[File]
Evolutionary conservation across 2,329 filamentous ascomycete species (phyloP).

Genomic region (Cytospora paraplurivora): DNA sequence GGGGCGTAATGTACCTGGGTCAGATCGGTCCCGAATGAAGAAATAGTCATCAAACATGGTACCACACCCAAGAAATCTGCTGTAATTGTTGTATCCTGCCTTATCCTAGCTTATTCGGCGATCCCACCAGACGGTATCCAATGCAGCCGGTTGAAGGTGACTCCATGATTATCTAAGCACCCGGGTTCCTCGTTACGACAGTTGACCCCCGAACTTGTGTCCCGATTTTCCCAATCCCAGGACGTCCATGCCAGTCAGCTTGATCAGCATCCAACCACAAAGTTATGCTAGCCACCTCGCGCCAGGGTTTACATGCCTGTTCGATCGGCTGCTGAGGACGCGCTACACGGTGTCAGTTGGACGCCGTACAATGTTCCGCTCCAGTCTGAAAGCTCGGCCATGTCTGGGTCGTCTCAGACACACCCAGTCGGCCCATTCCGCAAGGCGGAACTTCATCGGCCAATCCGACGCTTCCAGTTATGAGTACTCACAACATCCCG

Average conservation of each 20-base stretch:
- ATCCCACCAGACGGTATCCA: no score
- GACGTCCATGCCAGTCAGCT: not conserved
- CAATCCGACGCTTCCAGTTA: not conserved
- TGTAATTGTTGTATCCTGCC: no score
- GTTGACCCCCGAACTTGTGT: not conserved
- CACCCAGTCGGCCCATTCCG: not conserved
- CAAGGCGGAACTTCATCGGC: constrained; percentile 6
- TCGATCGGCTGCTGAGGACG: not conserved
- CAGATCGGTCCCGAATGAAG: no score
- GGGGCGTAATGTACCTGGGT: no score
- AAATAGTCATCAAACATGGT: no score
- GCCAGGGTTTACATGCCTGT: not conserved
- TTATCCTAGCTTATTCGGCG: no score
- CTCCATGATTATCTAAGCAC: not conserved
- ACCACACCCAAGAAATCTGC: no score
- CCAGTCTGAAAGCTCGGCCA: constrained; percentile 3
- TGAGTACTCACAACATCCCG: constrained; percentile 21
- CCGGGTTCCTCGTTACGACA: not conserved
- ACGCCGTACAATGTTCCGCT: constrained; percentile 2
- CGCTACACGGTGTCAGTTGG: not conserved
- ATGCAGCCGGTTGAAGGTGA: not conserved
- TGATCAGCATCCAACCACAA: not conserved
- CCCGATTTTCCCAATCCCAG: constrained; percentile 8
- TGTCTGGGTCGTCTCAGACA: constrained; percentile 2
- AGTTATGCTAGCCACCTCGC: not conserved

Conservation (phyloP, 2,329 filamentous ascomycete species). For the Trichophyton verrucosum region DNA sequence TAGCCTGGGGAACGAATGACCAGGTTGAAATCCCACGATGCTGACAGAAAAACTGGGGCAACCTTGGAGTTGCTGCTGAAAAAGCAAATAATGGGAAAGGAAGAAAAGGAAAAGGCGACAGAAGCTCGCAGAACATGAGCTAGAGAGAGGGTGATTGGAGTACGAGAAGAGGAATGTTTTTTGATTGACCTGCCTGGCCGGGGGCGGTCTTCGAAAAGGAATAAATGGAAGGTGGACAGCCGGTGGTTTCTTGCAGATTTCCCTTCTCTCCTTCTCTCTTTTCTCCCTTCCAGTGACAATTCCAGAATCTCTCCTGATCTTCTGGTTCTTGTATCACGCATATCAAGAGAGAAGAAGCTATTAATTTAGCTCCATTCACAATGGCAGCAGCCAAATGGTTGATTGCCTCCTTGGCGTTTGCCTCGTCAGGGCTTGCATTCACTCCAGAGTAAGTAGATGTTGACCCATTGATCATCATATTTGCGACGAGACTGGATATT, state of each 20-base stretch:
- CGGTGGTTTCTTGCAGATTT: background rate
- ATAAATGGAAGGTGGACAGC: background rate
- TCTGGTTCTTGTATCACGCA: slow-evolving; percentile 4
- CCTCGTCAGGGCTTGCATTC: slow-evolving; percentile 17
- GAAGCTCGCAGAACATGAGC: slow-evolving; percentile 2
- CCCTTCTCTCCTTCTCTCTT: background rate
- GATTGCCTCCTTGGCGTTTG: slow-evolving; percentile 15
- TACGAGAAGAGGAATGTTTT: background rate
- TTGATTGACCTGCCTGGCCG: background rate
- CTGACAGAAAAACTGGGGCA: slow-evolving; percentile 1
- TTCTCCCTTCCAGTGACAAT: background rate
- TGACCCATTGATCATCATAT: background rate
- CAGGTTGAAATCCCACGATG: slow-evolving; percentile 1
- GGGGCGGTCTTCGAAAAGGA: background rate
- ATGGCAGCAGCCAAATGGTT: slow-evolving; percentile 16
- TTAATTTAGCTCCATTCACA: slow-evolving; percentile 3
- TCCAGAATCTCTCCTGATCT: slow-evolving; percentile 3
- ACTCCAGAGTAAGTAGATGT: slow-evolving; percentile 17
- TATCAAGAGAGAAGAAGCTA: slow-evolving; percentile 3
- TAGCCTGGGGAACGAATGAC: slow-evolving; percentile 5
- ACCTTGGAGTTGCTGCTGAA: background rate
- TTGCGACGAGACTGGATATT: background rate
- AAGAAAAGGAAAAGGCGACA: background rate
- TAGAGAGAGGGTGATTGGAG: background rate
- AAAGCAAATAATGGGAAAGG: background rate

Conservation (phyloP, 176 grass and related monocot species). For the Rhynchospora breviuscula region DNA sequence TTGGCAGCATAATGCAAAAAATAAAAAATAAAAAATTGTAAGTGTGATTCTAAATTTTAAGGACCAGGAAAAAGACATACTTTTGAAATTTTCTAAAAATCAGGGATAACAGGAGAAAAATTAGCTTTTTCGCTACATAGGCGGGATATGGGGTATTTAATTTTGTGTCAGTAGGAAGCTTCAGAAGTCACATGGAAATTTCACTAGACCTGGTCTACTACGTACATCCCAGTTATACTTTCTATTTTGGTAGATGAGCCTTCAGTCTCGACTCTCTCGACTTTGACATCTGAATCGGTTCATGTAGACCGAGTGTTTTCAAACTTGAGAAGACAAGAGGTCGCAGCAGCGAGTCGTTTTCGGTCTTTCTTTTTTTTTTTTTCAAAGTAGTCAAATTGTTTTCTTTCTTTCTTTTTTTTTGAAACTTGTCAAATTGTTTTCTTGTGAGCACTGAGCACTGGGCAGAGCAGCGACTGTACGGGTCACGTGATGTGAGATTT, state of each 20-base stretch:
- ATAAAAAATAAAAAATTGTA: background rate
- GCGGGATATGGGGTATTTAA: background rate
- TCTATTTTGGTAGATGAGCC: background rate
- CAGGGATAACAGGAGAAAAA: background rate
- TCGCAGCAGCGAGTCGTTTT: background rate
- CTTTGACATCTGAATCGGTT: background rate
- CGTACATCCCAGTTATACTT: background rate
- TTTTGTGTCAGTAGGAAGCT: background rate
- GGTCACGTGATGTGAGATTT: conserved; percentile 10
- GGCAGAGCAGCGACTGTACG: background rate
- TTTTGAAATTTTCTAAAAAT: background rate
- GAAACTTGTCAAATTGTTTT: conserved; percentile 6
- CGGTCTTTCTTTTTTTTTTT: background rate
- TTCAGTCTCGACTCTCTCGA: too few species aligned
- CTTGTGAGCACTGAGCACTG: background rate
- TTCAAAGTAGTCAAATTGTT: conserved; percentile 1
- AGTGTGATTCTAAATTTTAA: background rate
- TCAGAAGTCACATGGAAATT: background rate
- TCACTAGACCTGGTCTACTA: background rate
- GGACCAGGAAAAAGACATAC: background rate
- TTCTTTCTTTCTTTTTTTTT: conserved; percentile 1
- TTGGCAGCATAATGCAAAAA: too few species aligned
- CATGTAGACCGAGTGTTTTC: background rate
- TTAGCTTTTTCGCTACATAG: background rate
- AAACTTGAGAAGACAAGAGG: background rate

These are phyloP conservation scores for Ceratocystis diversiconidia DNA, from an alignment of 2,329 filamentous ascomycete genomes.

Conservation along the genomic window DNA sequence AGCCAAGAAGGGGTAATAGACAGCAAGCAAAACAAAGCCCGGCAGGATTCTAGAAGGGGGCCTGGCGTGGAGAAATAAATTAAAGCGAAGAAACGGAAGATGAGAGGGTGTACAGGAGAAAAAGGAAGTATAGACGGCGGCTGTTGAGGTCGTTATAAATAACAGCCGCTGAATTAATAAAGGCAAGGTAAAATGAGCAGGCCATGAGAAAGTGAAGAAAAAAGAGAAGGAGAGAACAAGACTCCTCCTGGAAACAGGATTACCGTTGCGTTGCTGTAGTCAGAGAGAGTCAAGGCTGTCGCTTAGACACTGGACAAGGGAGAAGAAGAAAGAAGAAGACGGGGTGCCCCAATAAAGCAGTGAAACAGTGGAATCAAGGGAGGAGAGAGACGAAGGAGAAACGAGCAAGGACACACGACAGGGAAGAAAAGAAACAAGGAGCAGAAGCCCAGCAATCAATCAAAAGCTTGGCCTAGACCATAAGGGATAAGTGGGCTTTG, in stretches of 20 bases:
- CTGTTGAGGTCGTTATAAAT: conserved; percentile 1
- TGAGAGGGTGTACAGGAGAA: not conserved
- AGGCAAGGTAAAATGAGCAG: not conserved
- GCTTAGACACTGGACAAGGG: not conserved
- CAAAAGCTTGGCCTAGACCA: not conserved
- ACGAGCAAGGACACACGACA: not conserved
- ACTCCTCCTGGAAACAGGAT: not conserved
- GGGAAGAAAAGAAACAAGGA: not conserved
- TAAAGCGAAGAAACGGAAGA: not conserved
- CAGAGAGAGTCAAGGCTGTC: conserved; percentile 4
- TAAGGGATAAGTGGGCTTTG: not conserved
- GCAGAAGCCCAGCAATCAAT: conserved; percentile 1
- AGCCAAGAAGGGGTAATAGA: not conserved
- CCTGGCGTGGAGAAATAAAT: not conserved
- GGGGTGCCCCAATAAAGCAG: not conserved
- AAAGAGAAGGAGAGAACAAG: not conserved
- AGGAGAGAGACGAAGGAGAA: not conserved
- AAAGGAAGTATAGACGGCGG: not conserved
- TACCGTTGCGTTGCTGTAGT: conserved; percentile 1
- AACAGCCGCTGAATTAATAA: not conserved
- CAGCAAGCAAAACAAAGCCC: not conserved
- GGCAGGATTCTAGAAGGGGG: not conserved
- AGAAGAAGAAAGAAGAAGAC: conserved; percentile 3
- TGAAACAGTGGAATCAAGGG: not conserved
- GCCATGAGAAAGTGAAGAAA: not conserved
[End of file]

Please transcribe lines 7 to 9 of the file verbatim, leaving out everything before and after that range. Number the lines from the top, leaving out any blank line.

- TGTAATTGTTGTATCCTGCC: no score
- GTTGACCCCCGAACTTGTGT: not conserved
- CACCCAGTCGGCCCATTCCG: not conserved